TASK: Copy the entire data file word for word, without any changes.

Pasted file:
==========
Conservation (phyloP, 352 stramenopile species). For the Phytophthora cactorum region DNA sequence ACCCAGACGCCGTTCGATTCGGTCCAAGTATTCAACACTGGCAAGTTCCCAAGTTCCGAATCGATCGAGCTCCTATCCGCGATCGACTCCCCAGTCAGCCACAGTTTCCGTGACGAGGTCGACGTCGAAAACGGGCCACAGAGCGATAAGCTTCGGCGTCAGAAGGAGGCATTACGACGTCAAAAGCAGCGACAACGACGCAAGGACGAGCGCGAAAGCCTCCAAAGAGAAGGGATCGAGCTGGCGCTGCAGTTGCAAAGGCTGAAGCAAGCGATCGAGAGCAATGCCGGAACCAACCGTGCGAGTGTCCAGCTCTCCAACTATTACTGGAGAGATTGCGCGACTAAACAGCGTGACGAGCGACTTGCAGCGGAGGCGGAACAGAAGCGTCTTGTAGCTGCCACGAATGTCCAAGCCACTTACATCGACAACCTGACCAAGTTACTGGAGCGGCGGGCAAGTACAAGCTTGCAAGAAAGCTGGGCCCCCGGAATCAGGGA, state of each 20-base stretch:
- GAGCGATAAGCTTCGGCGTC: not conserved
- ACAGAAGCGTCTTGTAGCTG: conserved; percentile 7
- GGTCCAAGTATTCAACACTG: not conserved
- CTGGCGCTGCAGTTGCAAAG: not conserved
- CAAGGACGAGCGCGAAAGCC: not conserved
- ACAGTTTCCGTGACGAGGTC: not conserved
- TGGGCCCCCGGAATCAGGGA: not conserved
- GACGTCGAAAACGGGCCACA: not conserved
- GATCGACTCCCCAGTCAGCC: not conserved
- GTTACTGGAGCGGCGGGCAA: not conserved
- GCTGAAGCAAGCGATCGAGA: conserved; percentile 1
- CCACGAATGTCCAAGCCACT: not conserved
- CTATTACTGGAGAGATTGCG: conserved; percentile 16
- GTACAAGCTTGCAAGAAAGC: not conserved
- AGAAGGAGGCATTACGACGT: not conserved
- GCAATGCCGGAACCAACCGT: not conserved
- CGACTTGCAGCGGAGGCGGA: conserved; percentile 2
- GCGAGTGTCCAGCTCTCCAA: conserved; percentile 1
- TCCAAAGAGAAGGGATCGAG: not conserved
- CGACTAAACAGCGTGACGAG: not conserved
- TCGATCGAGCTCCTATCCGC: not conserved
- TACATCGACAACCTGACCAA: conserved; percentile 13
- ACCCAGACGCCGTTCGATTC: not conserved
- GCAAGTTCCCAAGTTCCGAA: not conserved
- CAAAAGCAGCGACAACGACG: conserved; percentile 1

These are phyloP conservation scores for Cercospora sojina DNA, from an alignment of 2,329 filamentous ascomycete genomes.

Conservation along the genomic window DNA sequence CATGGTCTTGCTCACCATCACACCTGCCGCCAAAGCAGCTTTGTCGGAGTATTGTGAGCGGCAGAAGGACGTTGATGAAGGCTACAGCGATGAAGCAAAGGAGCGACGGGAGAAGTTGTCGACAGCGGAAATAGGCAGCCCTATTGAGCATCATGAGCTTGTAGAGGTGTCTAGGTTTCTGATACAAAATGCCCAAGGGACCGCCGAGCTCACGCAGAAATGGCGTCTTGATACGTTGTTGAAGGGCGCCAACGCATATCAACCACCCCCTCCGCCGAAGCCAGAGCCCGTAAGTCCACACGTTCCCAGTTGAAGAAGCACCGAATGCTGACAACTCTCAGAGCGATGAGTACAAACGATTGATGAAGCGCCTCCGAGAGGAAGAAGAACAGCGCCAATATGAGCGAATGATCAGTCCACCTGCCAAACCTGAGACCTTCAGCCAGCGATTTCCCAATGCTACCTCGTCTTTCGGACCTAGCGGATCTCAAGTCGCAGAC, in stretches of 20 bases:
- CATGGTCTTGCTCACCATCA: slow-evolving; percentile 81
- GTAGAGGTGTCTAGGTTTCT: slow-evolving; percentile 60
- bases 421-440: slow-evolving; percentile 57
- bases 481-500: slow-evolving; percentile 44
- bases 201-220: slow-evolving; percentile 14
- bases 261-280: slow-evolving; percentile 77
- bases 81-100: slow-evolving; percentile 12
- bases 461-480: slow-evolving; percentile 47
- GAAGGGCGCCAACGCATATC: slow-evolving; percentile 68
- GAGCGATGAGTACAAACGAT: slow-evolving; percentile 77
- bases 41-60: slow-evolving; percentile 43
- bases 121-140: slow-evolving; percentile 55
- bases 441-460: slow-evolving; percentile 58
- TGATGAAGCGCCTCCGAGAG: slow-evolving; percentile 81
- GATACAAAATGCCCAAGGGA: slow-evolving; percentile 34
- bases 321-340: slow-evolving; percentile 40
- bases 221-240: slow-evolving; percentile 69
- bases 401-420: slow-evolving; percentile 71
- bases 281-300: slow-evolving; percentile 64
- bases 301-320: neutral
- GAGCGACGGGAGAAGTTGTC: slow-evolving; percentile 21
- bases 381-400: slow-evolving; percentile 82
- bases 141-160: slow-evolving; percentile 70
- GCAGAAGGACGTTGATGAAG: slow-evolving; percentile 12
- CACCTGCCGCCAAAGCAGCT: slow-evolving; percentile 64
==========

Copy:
Conservation (phyloP, 352 stramenopile species). For the Phytophthora cactorum region DNA sequence ACCCAGACGCCGTTCGATTCGGTCCAAGTATTCAACACTGGCAAGTTCCCAAGTTCCGAATCGATCGAGCTCCTATCCGCGATCGACTCCCCAGTCAGCCACAGTTTCCGTGACGAGGTCGACGTCGAAAACGGGCCACAGAGCGATAAGCTTCGGCGTCAGAAGGAGGCATTACGACGTCAAAAGCAGCGACAACGACGCAAGGACGAGCGCGAAAGCCTCCAAAGAGAAGGGATCGAGCTGGCGCTGCAGTTGCAAAGGCTGAAGCAAGCGATCGAGAGCAATGCCGGAACCAACCGTGCGAGTGTCCAGCTCTCCAACTATTACTGGAGAGATTGCGCGACTAAACAGCGTGACGAGCGACTTGCAGCGGAGGCGGAACAGAAGCGTCTTGTAGCTGCCACGAATGTCCAAGCCACTTACATCGACAACCTGACCAAGTTACTGGAGCGGCGGGCAAGTACAAGCTTGCAAGAAAGCTGGGCCCCCGGAATCAGGGA, state of each 20-base stretch:
- GAGCGATAAGCTTCGGCGTC: not conserved
- ACAGAAGCGTCTTGTAGCTG: conserved; percentile 7
- GGTCCAAGTATTCAACACTG: not conserved
- CTGGCGCTGCAGTTGCAAAG: not conserved
- CAAGGACGAGCGCGAAAGCC: not conserved
- ACAGTTTCCGTGACGAGGTC: not conserved
- TGGGCCCCCGGAATCAGGGA: not conserved
- GACGTCGAAAACGGGCCACA: not conserved
- GATCGACTCCCCAGTCAGCC: not conserved
- GTTACTGGAGCGGCGGGCAA: not conserved
- GCTGAAGCAAGCGATCGAGA: conserved; percentile 1
- CCACGAATGTCCAAGCCACT: not conserved
- CTATTACTGGAGAGATTGCG: conserved; percentile 16
- GTACAAGCTTGCAAGAAAGC: not conserved
- AGAAGGAGGCATTACGACGT: not conserved
- GCAATGCCGGAACCAACCGT: not conserved
- CGACTTGCAGCGGAGGCGGA: conserved; percentile 2
- GCGAGTGTCCAGCTCTCCAA: conserved; percentile 1
- TCCAAAGAGAAGGGATCGAG: not conserved
- CGACTAAACAGCGTGACGAG: not conserved
- TCGATCGAGCTCCTATCCGC: not conserved
- TACATCGACAACCTGACCAA: conserved; percentile 13
- ACCCAGACGCCGTTCGATTC: not conserved
- GCAAGTTCCCAAGTTCCGAA: not conserved
- CAAAAGCAGCGACAACGACG: conserved; percentile 1

These are phyloP conservation scores for Cercospora sojina DNA, from an alignment of 2,329 filamentous ascomycete genomes.

Conservation along the genomic window DNA sequence CATGGTCTTGCTCACCATCACACCTGCCGCCAAAGCAGCTTTGTCGGAGTATTGTGAGCGGCAGAAGGACGTTGATGAAGGCTACAGCGATGAAGCAAAGGAGCGACGGGAGAAGTTGTCGACAGCGGAAATAGGCAGCCCTATTGAGCATCATGAGCTTGTAGAGGTGTCTAGGTTTCTGATACAAAATGCCCAAGGGACCGCCGAGCTCACGCAGAAATGGCGTCTTGATACGTTGTTGAAGGGCGCCAACGCATATCAACCACCCCCTCCGCCGAAGCCAGAGCCCGTAAGTCCACACGTTCCCAGTTGAAGAAGCACCGAATGCTGACAACTCTCAGAGCGATGAGTACAAACGATTGATGAAGCGCCTCCGAGAGGAAGAAGAACAGCGCCAATATGAGCGAATGATCAGTCCACCTGCCAAACCTGAGACCTTCAGCCAGCGATTTCCCAATGCTACCTCGTCTTTCGGACCTAGCGGATCTCAAGTCGCAGAC, in stretches of 20 bases:
- CATGGTCTTGCTCACCATCA: slow-evolving; percentile 81
- GTAGAGGTGTCTAGGTTTCT: slow-evolving; percentile 60
- bases 421-440: slow-evolving; percentile 57
- bases 481-500: slow-evolving; percentile 44
- bases 201-220: slow-evolving; percentile 14
- bases 261-280: slow-evolving; percentile 77
- bases 81-100: slow-evolving; percentile 12
- bases 461-480: slow-evolving; percentile 47
- GAAGGGCGCCAACGCATATC: slow-evolving; percentile 68
- GAGCGATGAGTACAAACGAT: slow-evolving; percentile 77
- bases 41-60: slow-evolving; percentile 43
- bases 121-140: slow-evolving; percentile 55
- bases 441-460: slow-evolving; percentile 58
- TGATGAAGCGCCTCCGAGAG: slow-evolving; percentile 81
- GATACAAAATGCCCAAGGGA: slow-evolving; percentile 34
- bases 321-340: slow-evolving; percentile 40
- bases 221-240: slow-evolving; percentile 69
- bases 401-420: slow-evolving; percentile 71
- bases 281-300: slow-evolving; percentile 64
- bases 301-320: neutral
- GAGCGACGGGAGAAGTTGTC: slow-evolving; percentile 21
- bases 381-400: slow-evolving; percentile 82
- bases 141-160: slow-evolving; percentile 70
- GCAGAAGGACGTTGATGAAG: slow-evolving; percentile 12
- CACCTGCCGCCAAAGCAGCT: slow-evolving; percentile 64